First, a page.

At the brief mention of an art exhibition in a mansion, one is likely to think that it is a rich man’s idea of fun. We visualize gold-framed world class pieces against ivory white walls of a quintessential gallery filled with warm lighting. However, as we made our way to 13 Wilkie Terrace, it became clear that whatever is in store for us will be anything but mediocre. Indeed, the word ‘unique’ does not even begin to describe our experience.
It seems that the massive development and building monster had finally found its way to the Selegie area at the doorstep of the Chia Family’s 77 year old mansion. What better way to part with a dear one than with a farewell party? So for 3 weeks starting 2nd June 2013, the space will be transformed into a community space for public appreciation; openly celebrating and sharing memories of the place in the name of art before it is torn down.
The façade of the mansion makes it difficult to miss. In fact, the run-down exterior and the narrow stairway leading to the mansion made us feel as though we had just found ourselves in one of the roadside quarters in Hongkong. Such places are not a dime a dozen in a rapidly urbanizing Singapore and the message soon became clear: This is not your usual art exhibition.
Upon entering the house, what caught our attention was the black and gold plaque prominently hung up on the wall along with other framed portraits of the Chia family’s great grandparents and grandparents. The corners of the main hall featured nostalgic remembrance from the 70s-80s, ranging from tiny trinkets like school pins and little toys to the larger knick knacks such as classic childhood board games.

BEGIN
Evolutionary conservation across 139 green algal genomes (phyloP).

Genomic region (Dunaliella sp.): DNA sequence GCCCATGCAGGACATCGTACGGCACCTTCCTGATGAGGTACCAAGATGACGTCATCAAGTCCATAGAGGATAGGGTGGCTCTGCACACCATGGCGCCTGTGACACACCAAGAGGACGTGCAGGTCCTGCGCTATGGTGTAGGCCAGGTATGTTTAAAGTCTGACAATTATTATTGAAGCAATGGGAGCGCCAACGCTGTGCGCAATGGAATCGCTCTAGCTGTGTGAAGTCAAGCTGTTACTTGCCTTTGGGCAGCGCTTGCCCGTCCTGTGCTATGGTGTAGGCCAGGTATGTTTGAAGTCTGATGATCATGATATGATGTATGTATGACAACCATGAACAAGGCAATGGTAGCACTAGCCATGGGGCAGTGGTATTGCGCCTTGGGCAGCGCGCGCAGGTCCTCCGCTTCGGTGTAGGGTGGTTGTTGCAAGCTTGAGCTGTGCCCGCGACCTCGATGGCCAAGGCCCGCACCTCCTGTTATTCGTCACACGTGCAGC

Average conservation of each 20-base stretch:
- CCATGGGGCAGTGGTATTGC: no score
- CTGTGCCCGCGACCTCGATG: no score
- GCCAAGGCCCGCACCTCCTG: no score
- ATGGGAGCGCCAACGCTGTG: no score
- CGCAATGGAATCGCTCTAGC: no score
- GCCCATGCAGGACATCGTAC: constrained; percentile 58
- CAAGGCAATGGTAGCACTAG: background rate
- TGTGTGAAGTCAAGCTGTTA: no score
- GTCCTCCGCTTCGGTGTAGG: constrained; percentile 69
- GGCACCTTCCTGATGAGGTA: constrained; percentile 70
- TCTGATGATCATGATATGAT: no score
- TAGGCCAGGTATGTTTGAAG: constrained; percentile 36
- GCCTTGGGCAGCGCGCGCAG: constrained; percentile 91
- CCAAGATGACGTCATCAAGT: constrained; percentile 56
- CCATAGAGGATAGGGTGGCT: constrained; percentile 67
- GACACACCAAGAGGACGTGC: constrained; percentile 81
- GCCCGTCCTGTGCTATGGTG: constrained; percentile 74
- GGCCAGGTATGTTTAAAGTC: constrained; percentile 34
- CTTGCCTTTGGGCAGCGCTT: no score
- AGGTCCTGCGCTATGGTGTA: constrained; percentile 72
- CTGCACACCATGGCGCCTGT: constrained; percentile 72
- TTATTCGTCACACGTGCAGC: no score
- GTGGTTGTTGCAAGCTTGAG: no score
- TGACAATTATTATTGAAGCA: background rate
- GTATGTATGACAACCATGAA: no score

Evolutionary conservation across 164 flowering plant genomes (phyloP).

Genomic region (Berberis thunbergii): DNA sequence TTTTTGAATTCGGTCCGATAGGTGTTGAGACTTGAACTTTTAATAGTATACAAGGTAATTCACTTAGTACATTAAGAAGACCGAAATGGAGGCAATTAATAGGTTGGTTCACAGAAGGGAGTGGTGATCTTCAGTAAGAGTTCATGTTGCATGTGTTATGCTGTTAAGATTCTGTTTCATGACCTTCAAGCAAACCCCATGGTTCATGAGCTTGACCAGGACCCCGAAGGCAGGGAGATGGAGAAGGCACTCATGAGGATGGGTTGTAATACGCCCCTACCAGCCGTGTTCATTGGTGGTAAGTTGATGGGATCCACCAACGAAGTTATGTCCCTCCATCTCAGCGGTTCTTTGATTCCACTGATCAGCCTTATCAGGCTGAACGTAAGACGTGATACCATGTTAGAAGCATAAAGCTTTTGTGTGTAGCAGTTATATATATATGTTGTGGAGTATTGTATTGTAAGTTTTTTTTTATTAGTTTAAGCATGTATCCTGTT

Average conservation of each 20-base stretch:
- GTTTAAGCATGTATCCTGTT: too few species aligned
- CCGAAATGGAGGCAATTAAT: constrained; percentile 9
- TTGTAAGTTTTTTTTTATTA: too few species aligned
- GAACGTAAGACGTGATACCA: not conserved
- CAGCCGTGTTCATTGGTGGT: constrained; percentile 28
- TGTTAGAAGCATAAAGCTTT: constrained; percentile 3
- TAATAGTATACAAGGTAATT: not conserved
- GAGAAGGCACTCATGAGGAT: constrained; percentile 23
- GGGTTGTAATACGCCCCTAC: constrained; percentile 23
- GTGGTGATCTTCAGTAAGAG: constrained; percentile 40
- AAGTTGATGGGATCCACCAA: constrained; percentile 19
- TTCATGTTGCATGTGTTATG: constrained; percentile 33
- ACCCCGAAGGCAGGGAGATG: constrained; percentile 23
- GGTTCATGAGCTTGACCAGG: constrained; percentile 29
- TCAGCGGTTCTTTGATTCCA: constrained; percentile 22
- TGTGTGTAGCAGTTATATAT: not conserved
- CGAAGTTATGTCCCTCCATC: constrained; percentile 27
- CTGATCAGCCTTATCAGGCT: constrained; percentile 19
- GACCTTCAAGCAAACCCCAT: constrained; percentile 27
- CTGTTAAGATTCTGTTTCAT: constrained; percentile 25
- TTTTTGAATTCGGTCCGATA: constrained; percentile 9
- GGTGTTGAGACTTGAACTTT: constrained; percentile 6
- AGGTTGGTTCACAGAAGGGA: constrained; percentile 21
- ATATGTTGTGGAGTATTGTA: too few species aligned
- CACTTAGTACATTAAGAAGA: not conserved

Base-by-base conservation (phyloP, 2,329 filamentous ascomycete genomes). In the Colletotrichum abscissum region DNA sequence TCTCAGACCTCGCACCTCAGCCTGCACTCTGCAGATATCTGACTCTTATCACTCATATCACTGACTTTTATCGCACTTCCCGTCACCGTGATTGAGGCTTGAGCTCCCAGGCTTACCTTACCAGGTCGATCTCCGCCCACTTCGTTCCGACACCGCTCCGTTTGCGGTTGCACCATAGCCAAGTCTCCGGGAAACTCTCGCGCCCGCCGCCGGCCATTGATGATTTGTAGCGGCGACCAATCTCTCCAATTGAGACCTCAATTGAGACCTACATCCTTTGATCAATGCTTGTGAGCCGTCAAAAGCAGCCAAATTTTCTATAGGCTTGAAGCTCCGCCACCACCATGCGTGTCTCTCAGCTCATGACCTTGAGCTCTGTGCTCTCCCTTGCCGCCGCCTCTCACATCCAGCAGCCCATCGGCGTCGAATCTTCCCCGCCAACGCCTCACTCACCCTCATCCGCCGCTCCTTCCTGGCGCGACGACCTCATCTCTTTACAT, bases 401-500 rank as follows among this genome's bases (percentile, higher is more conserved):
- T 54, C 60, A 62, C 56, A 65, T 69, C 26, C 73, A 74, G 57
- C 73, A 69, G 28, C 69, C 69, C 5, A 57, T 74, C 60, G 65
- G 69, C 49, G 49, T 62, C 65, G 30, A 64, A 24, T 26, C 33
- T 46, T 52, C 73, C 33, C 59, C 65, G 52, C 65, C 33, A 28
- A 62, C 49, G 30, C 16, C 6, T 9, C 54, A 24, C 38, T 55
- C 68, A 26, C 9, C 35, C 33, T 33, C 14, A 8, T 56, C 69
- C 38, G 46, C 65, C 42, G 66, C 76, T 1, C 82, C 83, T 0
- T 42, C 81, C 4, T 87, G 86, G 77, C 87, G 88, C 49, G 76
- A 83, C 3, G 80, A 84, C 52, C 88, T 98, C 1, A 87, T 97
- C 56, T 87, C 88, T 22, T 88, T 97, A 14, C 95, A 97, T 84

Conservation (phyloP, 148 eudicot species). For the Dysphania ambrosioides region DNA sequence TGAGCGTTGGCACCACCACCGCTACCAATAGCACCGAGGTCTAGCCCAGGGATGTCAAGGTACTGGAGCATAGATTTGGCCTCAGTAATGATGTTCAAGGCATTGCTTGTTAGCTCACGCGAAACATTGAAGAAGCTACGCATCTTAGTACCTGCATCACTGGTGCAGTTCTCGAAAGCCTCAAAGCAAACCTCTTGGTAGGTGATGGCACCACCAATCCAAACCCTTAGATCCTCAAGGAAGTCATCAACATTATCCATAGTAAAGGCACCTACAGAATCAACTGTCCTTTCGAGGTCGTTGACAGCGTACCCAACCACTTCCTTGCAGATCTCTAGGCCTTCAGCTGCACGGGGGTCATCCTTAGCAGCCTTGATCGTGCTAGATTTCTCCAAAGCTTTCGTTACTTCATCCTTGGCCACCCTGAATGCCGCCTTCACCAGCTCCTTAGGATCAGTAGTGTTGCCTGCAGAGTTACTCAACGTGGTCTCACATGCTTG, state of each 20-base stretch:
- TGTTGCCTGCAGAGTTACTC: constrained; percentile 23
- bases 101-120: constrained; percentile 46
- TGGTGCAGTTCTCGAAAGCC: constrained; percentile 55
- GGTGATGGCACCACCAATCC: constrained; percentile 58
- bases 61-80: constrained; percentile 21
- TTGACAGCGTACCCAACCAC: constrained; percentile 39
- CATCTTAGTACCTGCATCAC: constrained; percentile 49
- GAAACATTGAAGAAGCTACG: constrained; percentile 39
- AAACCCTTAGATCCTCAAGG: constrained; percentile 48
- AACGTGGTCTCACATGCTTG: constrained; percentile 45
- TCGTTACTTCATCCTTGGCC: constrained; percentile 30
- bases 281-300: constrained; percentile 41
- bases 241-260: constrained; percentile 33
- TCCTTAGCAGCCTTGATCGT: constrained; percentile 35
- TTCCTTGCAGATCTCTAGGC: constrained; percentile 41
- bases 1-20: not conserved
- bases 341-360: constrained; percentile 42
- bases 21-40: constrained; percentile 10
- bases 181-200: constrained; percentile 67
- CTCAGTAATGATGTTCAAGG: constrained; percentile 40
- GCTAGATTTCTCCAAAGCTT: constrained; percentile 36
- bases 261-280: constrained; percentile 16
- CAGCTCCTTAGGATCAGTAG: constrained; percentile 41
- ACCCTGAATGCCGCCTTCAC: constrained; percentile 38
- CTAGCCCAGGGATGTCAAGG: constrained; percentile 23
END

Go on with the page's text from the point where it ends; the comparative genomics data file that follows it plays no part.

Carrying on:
Fortunately, our team had the pleasure of meeting Yen Phang, member of the Chia family who initiated this project who was kind enough to take us through the house corner by corner. It was a pleasure to hear him share some of his hopes and intents for the project. Suffice to say, Yen’s hospitality made up a large part of our Displacements experience.
It was an honor to experience the house in its rawest and most original nature. The place exuded strong character, and it didn’t even have to try. The high ceilings, tessellated flooring, glass windows and its patterned grilles are representations of the mansion’s unaltered and unpretentious nature. While the interior furnishings effortlessly created a lovely setting to be in, it was the ‘feeling of home’ that made us feel like we came to visit an old friend we have not seen in decades.
The artworks on display represented 16 artists’ interpretations of the term “Displacement”. While some explored the theme from a straightforward and physical angle, others did so through an emotional and abstract perspective with profound meanings that hit close to home.
The first room that we entered had a hand-drawn Singapore map sprawled across the wall. As the theme would have it, the different towns of Singapore were scattered all over the island. It is not every day that we get to vandalize someone’s wall and get away with it so we delighted in the colorful markers available.